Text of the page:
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Hyperion Records

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Towards Grandborough (2004) by Ann Brain (b1944)
Private Collection / Bridgeman Art Library, London
Track(s) taken from CDS44311/3
Recording details: April 1997
Winchester Cathedral, United Kingdom
Produced by Mark Brown
Engineered by Antony Howell & Julian Millard
Release date: November 1997
Total duration: 4 minutes 28 seconds

'Hill and the Winchester Choir are superb. The choral tone is luscious, the discipline outstanding, the recording captures the sumptuous acoustics of the cathedral without blurring the musical details, and the performances are vivid and exciting yet carefully nuanced' (American Record Guide)

'My congratulations on a very fine achievement' (Classic CD)

'Superb performances, supremely fine singing, magnificently directed. A delight for Stanford lovers' (Organists' Review)

Pater noster
composer
28 August 1874
author of text
Luke 11: 2b-4

Introduction
In the summer of 1874 Stanford departed for Leipzig where, as a private student, he took piano lessons with Papperitz and composition with Reinecke. His first sojourn in Germany was productive, in spite of his complaint that Reinecke was an uninspiring teacher. He completed The Resurrection (an Osterlied for tenor, chorus, organ and orchestra), a set of Heine songs, some piano music, a Commemoration Anthem In memoria aeterna (SSAATTBB and organ), presumably for use at Trinity, and a setting of the Pater noster dated ‘August 28/[18]74’. It is plausible that the Pater noster, an unpublished work, was written as an exercise in vocal composition for eight parts. The surviving manuscript bears several corrections, probably by Reinecke; it is recorded here for the first time in an edition prepared by Jeremy Dibble. The manner of writing suggests the model of Mendelssohn’s a cappella motets which would have received Reinecke’s wholehearted approval. The quality of Stanford’s invention, however, transcends any pedagogical cliché. The climax of ‘sed libera’, where the full choir shifts from a root triad of C major to a second inversion of E flat, is a moment of true inspiration worthy of Bruckner, as is the return of the opening line text (‘Pater noster’) prior to the uplifting ‘Amen’.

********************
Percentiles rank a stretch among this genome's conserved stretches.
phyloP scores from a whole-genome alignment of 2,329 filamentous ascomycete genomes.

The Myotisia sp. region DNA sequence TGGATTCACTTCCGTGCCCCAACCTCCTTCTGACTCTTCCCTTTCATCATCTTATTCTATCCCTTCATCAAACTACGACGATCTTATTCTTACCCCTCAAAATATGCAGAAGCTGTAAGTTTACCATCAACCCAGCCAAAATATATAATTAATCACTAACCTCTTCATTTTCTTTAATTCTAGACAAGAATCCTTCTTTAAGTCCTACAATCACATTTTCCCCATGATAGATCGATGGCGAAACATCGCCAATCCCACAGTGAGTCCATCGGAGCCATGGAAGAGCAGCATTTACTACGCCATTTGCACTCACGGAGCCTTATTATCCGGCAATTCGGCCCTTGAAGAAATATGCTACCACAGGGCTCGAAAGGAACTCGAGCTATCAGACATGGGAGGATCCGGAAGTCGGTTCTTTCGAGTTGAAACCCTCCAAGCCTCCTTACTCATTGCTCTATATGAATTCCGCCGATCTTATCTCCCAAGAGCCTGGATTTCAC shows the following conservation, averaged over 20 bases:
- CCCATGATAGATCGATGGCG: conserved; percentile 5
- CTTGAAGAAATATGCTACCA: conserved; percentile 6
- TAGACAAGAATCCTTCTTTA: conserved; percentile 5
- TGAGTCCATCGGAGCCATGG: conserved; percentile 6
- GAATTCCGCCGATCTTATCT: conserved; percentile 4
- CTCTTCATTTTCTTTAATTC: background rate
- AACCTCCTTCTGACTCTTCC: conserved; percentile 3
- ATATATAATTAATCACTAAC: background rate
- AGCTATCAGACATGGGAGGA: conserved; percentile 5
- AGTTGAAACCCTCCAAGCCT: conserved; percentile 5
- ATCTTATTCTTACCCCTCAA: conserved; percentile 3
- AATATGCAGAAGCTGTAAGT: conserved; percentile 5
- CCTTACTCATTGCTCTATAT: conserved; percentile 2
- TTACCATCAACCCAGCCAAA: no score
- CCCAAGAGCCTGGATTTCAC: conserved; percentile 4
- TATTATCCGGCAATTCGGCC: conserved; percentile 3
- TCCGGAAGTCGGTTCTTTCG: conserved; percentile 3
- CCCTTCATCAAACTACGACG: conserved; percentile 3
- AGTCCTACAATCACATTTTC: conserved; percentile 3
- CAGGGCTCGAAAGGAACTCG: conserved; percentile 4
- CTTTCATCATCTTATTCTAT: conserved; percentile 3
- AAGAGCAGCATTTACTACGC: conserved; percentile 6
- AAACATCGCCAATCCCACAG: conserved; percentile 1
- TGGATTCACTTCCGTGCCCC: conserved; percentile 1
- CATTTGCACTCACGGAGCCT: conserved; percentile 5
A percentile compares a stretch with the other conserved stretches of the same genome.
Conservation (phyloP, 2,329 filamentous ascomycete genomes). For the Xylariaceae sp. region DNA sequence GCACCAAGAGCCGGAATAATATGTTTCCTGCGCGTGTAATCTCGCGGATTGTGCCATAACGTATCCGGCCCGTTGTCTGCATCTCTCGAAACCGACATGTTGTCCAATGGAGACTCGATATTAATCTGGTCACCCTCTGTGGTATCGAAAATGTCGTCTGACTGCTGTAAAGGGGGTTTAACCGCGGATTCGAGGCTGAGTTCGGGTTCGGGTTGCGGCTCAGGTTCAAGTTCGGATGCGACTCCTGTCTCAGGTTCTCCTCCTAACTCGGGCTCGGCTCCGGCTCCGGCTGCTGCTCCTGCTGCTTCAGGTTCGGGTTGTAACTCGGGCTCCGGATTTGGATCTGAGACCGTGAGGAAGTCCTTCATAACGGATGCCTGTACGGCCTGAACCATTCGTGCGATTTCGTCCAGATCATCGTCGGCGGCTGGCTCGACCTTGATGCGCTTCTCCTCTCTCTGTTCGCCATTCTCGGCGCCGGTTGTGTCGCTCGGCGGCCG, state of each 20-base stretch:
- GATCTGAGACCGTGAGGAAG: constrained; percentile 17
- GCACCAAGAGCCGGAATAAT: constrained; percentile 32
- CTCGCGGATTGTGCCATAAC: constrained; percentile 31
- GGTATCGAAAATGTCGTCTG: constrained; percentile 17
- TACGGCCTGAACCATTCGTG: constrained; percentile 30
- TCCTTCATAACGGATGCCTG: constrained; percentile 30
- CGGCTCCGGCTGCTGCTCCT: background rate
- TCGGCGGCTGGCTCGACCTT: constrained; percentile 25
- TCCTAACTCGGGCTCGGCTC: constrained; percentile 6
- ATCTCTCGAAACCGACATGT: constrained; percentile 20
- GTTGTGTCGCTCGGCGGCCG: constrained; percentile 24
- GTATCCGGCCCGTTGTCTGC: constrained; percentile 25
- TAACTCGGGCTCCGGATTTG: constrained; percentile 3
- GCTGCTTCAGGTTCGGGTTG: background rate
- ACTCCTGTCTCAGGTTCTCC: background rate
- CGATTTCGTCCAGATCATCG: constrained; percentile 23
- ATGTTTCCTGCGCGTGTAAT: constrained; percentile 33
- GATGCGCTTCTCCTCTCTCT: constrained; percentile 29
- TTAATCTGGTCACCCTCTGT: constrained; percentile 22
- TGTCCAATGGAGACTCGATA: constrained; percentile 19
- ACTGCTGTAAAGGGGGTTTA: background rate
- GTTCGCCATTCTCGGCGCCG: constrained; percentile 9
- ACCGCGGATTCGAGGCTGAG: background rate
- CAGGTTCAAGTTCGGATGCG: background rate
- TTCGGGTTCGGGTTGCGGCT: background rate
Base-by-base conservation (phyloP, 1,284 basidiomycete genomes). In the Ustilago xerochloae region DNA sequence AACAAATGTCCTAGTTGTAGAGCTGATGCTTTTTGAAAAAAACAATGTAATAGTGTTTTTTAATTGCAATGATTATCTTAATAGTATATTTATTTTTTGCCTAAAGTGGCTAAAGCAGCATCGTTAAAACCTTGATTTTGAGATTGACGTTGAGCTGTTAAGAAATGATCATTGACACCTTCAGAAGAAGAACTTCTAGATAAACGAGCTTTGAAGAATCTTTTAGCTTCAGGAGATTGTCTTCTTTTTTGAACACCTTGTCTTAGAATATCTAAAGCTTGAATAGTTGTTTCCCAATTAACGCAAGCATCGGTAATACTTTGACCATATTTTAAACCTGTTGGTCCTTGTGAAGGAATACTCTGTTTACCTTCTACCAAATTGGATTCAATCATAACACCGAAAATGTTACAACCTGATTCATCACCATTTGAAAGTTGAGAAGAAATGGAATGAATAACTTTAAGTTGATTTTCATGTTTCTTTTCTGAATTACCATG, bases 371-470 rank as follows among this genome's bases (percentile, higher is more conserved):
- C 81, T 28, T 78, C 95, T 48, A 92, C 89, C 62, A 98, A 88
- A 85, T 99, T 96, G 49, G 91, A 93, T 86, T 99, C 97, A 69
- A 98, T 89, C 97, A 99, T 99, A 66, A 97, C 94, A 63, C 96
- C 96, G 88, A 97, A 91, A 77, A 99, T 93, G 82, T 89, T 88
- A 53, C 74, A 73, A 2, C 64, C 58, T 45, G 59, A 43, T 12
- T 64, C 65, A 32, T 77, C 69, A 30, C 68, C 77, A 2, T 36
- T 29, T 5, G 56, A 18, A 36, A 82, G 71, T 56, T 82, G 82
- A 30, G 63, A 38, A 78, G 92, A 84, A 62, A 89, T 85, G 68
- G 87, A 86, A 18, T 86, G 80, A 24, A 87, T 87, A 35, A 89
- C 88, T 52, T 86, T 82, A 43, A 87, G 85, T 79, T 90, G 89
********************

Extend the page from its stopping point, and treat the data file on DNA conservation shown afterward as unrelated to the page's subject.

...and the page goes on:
from notes by Jeremy Dibble 1997

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